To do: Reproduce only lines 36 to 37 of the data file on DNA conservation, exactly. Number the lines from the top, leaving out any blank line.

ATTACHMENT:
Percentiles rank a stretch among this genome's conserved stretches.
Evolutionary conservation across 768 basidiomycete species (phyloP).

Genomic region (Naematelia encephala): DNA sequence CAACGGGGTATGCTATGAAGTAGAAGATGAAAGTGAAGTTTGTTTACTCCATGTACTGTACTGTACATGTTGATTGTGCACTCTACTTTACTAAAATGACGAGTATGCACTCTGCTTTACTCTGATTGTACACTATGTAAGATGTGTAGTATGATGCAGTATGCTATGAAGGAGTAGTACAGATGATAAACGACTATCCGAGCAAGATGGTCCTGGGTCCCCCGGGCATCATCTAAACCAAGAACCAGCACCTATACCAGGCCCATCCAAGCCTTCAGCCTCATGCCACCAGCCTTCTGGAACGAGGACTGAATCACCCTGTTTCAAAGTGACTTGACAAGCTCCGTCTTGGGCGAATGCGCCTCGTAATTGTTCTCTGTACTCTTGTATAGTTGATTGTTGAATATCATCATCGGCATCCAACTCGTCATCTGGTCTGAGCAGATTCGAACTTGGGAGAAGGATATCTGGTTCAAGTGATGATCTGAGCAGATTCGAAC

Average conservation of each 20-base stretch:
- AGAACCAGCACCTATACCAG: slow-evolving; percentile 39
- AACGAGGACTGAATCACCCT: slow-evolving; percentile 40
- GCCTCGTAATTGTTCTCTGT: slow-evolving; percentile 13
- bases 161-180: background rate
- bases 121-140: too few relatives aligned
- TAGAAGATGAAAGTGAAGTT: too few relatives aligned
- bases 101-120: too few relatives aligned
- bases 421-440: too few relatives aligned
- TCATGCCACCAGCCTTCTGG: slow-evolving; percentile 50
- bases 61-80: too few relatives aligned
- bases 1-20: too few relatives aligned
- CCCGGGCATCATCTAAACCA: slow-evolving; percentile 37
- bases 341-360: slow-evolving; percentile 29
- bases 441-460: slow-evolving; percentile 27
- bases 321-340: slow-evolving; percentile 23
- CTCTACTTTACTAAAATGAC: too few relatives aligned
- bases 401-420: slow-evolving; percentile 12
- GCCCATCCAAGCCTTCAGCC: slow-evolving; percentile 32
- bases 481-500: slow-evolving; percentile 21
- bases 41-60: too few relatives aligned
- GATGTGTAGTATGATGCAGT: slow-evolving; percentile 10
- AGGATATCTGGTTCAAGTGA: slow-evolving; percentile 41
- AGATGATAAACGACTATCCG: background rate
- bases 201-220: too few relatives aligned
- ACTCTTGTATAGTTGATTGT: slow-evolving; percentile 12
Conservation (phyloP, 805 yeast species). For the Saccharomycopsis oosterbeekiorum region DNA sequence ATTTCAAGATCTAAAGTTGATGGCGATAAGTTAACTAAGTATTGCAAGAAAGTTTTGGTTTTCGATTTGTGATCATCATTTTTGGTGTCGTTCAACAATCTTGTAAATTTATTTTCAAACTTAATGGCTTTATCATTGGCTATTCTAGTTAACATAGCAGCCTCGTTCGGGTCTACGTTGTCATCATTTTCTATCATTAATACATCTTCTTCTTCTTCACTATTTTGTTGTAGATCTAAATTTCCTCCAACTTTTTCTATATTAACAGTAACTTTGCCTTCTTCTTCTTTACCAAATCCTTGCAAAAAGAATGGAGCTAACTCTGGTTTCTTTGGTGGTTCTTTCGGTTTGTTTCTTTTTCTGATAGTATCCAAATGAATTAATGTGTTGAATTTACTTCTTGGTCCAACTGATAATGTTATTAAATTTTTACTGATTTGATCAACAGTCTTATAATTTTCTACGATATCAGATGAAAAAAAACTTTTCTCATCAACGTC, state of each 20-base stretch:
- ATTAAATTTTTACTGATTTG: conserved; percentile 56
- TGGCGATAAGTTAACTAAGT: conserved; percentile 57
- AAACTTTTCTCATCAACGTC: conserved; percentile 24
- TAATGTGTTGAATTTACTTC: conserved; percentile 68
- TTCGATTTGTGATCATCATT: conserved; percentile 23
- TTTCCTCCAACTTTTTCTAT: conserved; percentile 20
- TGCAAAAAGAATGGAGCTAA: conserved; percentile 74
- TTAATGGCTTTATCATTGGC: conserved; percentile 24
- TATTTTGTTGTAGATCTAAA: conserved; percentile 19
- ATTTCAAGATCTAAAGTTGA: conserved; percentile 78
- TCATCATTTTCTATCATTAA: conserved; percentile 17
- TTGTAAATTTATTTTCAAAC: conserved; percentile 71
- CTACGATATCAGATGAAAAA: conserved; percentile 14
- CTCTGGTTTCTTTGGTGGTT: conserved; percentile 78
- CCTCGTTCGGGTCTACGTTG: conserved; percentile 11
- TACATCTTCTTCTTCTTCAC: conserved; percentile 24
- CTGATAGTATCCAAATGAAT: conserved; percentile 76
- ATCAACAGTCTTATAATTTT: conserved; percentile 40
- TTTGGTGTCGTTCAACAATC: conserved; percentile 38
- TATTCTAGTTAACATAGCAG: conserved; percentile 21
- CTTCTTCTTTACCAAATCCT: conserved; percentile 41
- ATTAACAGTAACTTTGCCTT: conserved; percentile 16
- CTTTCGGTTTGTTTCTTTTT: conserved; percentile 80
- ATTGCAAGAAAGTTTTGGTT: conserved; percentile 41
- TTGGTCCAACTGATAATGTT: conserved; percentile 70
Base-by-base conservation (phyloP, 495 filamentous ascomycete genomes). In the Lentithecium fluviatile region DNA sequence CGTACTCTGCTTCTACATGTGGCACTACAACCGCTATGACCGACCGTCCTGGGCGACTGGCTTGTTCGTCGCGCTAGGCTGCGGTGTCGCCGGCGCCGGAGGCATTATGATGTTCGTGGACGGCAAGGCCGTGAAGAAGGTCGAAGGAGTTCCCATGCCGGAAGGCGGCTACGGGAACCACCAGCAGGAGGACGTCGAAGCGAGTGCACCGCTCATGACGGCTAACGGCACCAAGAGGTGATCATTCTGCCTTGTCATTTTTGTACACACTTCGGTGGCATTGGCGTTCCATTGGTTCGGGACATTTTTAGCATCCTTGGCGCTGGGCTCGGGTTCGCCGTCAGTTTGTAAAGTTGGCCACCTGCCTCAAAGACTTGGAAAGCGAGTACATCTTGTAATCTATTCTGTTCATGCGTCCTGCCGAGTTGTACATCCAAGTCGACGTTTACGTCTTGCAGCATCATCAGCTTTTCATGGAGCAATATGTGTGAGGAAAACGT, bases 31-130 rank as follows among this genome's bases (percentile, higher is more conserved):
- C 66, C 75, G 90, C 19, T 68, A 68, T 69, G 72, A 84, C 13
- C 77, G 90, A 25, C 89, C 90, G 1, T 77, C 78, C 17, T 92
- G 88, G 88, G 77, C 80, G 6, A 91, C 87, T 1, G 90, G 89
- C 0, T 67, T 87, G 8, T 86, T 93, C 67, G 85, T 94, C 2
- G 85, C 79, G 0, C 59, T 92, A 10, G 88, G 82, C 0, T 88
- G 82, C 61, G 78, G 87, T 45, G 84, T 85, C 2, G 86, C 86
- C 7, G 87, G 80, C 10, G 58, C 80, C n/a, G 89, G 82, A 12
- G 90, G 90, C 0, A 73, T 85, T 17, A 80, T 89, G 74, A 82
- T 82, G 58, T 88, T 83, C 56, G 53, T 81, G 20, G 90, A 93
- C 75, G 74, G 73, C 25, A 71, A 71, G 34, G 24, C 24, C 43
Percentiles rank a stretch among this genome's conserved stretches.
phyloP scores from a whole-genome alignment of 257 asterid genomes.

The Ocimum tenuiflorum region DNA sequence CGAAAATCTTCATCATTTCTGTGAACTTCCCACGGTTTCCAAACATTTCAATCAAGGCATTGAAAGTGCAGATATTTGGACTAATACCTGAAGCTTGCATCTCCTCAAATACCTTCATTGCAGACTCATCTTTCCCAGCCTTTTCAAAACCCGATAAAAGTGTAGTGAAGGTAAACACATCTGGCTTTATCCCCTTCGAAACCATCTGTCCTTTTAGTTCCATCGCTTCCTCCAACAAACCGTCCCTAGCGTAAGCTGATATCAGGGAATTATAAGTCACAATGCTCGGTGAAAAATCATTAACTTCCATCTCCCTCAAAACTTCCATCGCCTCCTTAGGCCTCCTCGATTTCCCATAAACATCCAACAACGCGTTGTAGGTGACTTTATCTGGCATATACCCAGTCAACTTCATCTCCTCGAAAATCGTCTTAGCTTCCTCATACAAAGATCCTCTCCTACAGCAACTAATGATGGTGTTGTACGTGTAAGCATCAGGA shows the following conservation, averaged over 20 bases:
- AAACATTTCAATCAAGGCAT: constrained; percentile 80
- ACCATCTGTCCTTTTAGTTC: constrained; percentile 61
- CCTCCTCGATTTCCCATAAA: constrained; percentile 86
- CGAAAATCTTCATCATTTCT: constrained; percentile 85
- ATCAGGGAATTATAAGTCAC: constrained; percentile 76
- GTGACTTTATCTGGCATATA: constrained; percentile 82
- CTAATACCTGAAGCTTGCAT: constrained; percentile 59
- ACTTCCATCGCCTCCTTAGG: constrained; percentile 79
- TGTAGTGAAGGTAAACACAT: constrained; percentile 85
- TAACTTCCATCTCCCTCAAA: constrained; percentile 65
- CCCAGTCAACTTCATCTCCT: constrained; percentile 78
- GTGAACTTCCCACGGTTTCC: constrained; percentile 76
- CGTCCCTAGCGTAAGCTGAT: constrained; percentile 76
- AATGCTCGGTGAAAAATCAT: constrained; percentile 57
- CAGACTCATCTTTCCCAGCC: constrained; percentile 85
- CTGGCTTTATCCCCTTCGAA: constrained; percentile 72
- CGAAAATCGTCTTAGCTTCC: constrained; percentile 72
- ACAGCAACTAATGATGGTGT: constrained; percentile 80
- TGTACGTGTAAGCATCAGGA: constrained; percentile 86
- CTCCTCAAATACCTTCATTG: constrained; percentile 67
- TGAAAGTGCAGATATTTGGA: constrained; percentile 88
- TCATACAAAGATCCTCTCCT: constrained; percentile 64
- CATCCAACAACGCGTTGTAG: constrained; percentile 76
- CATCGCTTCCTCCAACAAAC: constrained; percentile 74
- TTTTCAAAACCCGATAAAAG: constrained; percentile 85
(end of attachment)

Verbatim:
- TTTCCTCCAACTTTTTCTAT: conserved; percentile 20
- TGCAAAAAGAATGGAGCTAA: conserved; percentile 74